“Make Up — Image Down”©
Yesterday, my friend, Miya-san, snapped this photo of advertisement on a Tokyo train platform promoting better public transport manners. In this case, the poster is admonishing young women not to trowel on their heavy, kabuki-like make-up while riding on Japan’s jostling, overcrowded commuter trains.
A year ago I wrote about what is perceived here as problems with, Japanese manners on the trains. The MSN-Mainichi News editorialized about: “a woman, aged around 30, boarding the Metro subway at the first stop on the line. Once seated, she promptly went to work on her eyelashes using a hinged metal device that resembled a pair of pliers, or perhaps a dentist’s tool used for tooth extractions….a device, which applies pressure to make the lashes curl upward….“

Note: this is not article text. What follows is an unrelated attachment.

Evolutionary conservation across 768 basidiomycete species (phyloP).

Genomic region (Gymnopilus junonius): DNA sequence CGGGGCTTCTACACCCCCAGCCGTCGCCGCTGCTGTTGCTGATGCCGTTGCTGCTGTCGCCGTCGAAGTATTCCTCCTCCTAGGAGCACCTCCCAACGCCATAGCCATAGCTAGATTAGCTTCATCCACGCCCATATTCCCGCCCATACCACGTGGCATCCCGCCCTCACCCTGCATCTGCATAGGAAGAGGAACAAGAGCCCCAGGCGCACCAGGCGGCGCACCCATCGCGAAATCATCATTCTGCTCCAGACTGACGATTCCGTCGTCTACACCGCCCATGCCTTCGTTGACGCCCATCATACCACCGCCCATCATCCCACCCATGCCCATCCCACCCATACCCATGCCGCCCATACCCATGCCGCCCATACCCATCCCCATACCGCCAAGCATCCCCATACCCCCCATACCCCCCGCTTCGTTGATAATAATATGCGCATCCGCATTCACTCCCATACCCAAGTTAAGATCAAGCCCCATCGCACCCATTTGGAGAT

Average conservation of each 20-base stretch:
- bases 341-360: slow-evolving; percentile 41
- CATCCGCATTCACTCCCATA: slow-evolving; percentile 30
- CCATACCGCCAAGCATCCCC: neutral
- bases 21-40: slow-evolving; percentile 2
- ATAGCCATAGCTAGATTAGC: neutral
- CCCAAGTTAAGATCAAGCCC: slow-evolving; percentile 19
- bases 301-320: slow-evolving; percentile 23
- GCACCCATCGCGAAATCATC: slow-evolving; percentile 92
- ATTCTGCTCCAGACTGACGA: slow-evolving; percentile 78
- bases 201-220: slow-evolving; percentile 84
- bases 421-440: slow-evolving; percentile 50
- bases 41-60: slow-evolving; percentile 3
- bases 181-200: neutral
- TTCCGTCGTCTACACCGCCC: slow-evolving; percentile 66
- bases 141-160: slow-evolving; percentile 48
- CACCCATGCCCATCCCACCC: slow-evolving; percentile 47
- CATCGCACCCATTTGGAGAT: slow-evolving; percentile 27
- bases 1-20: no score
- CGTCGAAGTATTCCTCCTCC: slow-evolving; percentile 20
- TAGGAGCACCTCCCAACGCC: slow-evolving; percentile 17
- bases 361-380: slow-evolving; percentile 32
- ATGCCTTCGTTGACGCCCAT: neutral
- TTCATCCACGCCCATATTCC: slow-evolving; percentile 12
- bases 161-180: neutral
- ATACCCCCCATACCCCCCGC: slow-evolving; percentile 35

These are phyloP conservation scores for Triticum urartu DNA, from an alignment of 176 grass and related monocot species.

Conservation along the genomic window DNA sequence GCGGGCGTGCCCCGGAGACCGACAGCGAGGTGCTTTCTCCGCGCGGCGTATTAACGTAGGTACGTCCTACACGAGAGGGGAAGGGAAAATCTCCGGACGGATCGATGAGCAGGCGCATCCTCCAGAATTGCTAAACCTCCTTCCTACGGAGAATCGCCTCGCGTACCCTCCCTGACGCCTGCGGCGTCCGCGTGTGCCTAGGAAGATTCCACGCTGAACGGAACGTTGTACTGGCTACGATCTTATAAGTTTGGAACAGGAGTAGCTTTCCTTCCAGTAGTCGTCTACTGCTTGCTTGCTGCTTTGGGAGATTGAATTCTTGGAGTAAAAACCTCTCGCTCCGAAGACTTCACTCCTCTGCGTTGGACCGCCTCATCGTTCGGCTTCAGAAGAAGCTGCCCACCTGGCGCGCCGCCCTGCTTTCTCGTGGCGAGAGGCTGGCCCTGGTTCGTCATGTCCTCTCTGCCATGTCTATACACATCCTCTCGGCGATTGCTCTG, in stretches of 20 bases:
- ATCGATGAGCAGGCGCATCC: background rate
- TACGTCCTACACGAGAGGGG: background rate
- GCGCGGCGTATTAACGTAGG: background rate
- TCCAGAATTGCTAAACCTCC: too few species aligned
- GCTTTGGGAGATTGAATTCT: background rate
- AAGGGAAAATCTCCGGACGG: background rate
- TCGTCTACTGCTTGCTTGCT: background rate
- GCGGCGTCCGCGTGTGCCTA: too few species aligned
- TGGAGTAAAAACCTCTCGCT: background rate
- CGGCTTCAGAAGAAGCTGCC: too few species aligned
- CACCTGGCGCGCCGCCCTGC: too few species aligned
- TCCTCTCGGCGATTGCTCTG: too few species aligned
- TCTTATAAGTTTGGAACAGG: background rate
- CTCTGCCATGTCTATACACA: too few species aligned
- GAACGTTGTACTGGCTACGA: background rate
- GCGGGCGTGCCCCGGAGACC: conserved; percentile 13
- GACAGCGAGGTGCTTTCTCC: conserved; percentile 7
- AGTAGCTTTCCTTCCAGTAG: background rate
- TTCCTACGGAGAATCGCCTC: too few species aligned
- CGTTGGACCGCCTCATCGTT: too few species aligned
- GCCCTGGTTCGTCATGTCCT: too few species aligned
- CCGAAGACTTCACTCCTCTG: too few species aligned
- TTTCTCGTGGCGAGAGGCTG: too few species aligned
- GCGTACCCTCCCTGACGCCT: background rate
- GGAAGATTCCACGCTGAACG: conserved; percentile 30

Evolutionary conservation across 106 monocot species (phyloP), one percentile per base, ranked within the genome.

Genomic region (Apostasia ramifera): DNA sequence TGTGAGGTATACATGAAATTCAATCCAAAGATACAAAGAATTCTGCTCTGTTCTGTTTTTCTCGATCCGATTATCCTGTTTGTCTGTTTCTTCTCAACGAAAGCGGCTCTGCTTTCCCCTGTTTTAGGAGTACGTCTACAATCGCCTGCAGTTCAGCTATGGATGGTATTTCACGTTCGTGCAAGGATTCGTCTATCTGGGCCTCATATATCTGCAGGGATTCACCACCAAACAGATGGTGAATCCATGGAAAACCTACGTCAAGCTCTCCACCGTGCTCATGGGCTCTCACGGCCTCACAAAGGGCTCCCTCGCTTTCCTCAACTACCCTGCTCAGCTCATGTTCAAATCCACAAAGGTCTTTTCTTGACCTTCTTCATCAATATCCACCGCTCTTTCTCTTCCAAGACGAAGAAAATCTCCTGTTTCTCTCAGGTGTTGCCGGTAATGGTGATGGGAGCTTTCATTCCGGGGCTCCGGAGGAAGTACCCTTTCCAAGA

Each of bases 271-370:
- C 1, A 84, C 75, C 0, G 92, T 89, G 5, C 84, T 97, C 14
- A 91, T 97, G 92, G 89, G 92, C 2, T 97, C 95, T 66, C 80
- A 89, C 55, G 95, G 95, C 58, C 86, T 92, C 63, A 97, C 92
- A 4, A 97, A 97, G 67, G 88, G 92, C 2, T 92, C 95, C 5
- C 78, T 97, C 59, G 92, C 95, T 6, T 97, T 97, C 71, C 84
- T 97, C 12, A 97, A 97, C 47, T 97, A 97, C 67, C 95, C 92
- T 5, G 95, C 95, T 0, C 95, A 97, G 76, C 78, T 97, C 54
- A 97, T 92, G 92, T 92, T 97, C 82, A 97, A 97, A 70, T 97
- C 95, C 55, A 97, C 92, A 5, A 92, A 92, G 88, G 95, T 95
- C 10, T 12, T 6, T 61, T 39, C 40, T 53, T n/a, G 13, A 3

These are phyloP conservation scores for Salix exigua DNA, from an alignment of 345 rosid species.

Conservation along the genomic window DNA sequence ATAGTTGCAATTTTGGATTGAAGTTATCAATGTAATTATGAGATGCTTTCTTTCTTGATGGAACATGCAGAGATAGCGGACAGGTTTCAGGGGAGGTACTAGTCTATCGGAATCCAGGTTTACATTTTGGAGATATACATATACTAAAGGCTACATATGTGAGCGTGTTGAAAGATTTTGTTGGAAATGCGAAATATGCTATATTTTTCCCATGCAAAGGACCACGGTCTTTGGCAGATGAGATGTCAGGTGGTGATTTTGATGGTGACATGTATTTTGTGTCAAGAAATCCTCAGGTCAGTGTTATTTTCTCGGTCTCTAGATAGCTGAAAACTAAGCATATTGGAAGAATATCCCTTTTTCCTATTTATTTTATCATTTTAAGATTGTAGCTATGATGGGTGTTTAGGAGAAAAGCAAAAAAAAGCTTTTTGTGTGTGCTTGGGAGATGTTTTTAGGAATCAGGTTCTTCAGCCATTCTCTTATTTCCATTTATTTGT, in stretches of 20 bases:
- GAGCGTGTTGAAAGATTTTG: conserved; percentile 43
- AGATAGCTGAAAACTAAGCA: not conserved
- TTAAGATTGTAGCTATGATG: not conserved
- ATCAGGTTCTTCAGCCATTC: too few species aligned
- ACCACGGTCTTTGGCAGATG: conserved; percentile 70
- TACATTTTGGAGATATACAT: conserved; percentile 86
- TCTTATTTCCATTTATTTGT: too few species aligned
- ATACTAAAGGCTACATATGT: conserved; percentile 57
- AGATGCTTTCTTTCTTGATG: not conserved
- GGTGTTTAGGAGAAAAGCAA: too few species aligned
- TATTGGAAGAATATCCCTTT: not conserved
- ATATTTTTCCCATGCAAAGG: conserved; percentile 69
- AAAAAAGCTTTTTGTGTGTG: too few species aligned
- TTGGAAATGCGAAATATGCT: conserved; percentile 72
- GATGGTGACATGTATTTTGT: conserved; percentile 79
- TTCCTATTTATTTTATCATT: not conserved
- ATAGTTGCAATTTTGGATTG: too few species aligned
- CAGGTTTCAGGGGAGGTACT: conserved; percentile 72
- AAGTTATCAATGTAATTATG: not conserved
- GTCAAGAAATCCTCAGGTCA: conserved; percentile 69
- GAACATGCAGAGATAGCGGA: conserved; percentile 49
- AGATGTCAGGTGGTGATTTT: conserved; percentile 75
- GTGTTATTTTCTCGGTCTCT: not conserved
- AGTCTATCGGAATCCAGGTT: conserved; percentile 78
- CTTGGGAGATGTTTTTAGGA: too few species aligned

Although I see these campaigns for public “manners” as rather amusing, older Japanese attach importance to them, much to the mystification of younger folks here.
Oddly, this “Make Up — Image Down” poster seems to be part of “Smokin’ Clean©” / “Smoking Manners©” campaigns of Japan Tobacco Inc (JT). I don’t really understand the connection of slathering on pancake makeup in a public and the quasi-public monopoly, JT, but for many years they have been running these hinky, green-on-white, bilingual ads with some effect. That is, Japan has the world’s politest chainsmokers—Many even carry around their own pocket ashtrays.
The CombiBento blog has set up a gallery of many of these weirdo “Smoking Manners” posters: “Let the hilarity ensue.”